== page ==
Girl looks forward to holiday from hospital
"I just want to be happy for a little while during Christmas, because that is what the holiday is all about," said 13-year-old Rebekah Lurvey.
Just entering her teenage years, this energetic Bedford Jaguars cheerleader has become an inspiration to many of her peers and siblings, who have rallied around her, offering hope and friendship.
Lurvey, an eighth-grader at Ross Lurgio Middle School, has spent the past six months in and out of area hospitals battling a rare, undifferentiated and aggressive type of cancer that started with a small bump on her back. She has undergone chemotherapy and blood transfusions, and next month will start a special radiation treatment at Massachusetts General Hospital. Despite the hair loss, frequent nausea and lack of energy, Lurvey has found a way to move beyond her uncertain diagnosis, taking her illness one day at a time.
"I am amazed at her strength," said Lurvey's mother, Sharon Angel of Ridgewood Condominiums. "There are definitely times she feels that she can't do it anymore and she tells me 'I'm not strong enough,' but more often than not, she faces the challenge head on."
When people ask Lurvey how she is able to manage all of the doctors' visits and hospital stays, Lurvey tells them, "I don't have a choice."
Lurvey's illness first came to light last summer when her older sister noticed a bump on Lurvey's back during a camping trip.
Lurvey was already having some back pain and had lost a noticeable amount of weight, prompting her mom to call the pediatrician. Following blood work, X-rays and an MRI scan, Lurvey was referred to Elliot Hospital, where surgery was performed to remove a baseball-size tumor from her back. Her pathology report was given to experts at the Dana-Farber Cancer Institute who concluded they had never seen this type of cancer before, according to Angel.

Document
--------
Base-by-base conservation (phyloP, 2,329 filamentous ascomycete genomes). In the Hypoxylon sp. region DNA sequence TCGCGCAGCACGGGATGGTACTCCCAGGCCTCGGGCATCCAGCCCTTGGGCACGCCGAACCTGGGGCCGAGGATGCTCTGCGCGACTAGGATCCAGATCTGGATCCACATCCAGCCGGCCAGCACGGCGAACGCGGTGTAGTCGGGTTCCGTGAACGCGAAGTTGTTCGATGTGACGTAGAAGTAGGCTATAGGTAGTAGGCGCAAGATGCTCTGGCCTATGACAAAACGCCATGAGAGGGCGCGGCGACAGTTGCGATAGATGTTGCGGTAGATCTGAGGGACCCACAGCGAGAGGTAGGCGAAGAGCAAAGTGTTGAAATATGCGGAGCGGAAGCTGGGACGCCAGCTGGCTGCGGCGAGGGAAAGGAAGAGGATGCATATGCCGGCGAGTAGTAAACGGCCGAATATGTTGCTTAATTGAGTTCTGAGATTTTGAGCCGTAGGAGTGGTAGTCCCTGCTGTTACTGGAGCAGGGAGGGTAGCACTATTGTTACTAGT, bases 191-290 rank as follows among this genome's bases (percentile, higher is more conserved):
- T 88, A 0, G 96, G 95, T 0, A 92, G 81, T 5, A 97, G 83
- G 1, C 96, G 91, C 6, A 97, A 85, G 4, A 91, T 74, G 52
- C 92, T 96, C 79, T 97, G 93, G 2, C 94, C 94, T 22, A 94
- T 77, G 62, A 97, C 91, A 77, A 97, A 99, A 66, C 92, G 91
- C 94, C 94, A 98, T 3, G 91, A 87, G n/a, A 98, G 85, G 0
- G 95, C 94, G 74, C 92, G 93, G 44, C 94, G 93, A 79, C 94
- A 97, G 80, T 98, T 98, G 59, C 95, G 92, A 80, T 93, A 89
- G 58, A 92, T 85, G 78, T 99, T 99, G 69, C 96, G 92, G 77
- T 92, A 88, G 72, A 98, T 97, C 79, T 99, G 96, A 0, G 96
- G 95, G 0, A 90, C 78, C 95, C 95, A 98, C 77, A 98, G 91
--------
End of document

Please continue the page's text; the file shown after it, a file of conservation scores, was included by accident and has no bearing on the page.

"They see something this rare only every two years," she said, explaining the cancer was classified as undifferentiated sarcoma, an unpredictable type of cancer.
An aggressive treatment plan was established after the tumor had grown back completely within four weeks, explained Angel.
This time, however, the tumor had expanded into Lurvey's transverse processes area near her spine, meaning it was too dangerous to remove the cancerous tumor. The aggressive treatment plan, which includes chemotherapy every two weeks, has shrunk the tumor and pulled it away from her spine slightly, according to Angel.
"But each cycle she gets a little more run down," Angel said of her daughter.
On Jan. 7, Lurvey will begin a special proton therapy radiation treatment at Massachusetts General Hospital, which will take place five days a week for five weeks, followed by another surgery on March 25 to remove whatever tumor is left in her back.
While helping to improve her daughter's health is Angel's primary concern, she is worried about bills and other finances, as she is living solely on child support payments. A group of local mothers have established a fund to help defray some of the family's expenses.
"Obviously, the family is trying to keep it together, but as you can imagine, this time of year can be tough on many people. Everybody really wants to help them out in whatever way they can," said Dianne Kashiwabara of Bedford, who set up the fund at TD Bank North. "They have a lot on their plate, and we want to put them at ease a little bit.
Donations are being accepted to the Lurvey/Angel fund at TD Bank North, 141 South River Road, Bedford NH 03110.